Advanced Material Sciences research is one of the reasons I'm optimistic that this secular bear market will be a bit shorter than the '66-'82 bear. See posts below for some ideas that are close to commercialization.
A very smart post from Greentech:
As materials science companies chart new territory in the fields of clean energy and greentech, the rules of innovation are being rewritten.
Part 1: Product Development
For much of our recent economic history, information technology has dominated our thinking about innovation, progress and prosperity. With good reason: the IT revolution changed the world in powerful and profound ways that we're just beginning to understand and process.
But now, there's a new growth agent emerging - materials science - and it's different from its digital predecessor. As materials science and the companies it has spawned chart new territory in the fields of clean energy and green technology, the rules of innovation are being rewritten. And now this fast-growing field has the chance of fundamentally changing our economic and environmental outlook.
As this fresh catalyst takes hold, it's interesting to ask what type of company best fosters 21st century materials science breakthroughs. In addition, as a frame of reference, how do the new and emerging materials science companies compare with the powerhouse information technology companies that so clearly helped mold and shape our views on what it means to bring a product to market?
Nature's Role in the Process
In information technology, virtually any product development challenge can be overcome with more time, more money, or both. Eventually, the problem will be solved. By comparison, product development in a science company is far less predictable. The laws of nature can – and often do – get in the way of tidy, systematic forward progress.
The result is that the product developer in a materials science company is denied the typical tradeoffs of most IT development efforts. You can't remove features to hit a deadline; you can't simply add resources to force a product release into shipping earlier than expected; the relationship between resources and outcomes is not at all linear; you can't always predict the date a given set of product features will be ready for customer consumption.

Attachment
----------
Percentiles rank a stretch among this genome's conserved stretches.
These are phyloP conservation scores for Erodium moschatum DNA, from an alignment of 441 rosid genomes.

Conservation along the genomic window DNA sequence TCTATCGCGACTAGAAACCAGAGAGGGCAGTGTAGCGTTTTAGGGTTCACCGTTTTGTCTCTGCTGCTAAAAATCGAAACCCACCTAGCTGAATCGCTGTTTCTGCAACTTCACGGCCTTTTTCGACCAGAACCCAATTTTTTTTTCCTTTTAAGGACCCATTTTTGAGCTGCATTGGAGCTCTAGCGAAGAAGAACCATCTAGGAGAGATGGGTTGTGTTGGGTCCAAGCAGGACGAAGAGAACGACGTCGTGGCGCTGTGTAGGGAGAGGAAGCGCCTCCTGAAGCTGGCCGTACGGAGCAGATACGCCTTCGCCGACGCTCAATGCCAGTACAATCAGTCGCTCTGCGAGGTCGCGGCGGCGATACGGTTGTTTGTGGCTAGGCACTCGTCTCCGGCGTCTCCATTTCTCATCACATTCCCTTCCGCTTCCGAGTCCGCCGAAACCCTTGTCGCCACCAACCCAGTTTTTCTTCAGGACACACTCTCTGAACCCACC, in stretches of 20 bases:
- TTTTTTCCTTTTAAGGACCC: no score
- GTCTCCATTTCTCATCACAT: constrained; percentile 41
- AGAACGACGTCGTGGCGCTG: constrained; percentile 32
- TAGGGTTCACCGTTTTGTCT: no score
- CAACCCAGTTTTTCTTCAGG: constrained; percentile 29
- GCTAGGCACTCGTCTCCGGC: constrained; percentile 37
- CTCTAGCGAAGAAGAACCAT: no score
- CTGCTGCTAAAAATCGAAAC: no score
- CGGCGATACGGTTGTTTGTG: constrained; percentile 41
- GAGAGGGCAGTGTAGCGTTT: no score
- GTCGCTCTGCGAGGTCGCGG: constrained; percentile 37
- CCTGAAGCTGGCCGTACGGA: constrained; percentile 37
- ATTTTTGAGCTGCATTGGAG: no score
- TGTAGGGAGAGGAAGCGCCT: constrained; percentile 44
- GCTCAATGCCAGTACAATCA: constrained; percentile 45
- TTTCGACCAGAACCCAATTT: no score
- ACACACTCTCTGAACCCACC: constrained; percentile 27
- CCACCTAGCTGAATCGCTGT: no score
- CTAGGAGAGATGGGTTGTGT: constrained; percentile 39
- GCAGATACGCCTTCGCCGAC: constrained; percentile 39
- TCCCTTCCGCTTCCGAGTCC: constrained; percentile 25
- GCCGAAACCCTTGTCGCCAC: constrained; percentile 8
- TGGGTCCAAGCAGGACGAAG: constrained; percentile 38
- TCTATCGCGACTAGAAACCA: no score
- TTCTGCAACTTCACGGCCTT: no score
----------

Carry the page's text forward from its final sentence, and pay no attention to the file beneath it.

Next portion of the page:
The Challenge of Managing a Product Timeline
As a result, the biggest challenge with materials science is managing the product timeline so that the vagaries of science-based development efforts are properly accounted for in the plan. Workstreams, tasks and subtasks must all be defined enough to build a probabilistic assumption set around the completion times. Be ready for a task to take an unexpectedly long time to complete while others may finish early; in other words, plan for the reality that you'll "win some and lose some." Scientific research and development is far more entropic than software development....MORE
Solar: Peak Gallium? Indium?And many more that I can't remember offhand.DOE places bets on 'transformative' energy tech
...You know how this ends up?But, it's a pretty good one.
We'll figure something out. That is really the only claim to fame of Homo Sapiens, singular and collectively.We prefer the word disruptive vs. transformative. If any of the wilder ideas pan out, they will seriously "disrupt" existing businesses....Batteries: Who Got the Loot?
Solar: To make solar cells more efficient, sprinkle them with silverTalk about a speculator's twofer!Grid: New Power Line De-icing System Developed
"Can R&D Save General Electric?" and "GE's Risky Energy Research" (GE)
At Stanford, nanotubes + ink + paper = instant battery
Carbon nanotubes may cheaply harvest sunlight
Betting on a Metal-Air Battery BreakthroughThis kind of thing is why we use the term "Disruptive" technology rather than "Transformative" technology....Q&A: Mark Little, Head of GE Global Research- "GE is pushing the smart grid and thin-film solar, but don't expect new kinds of nuclear reactors. "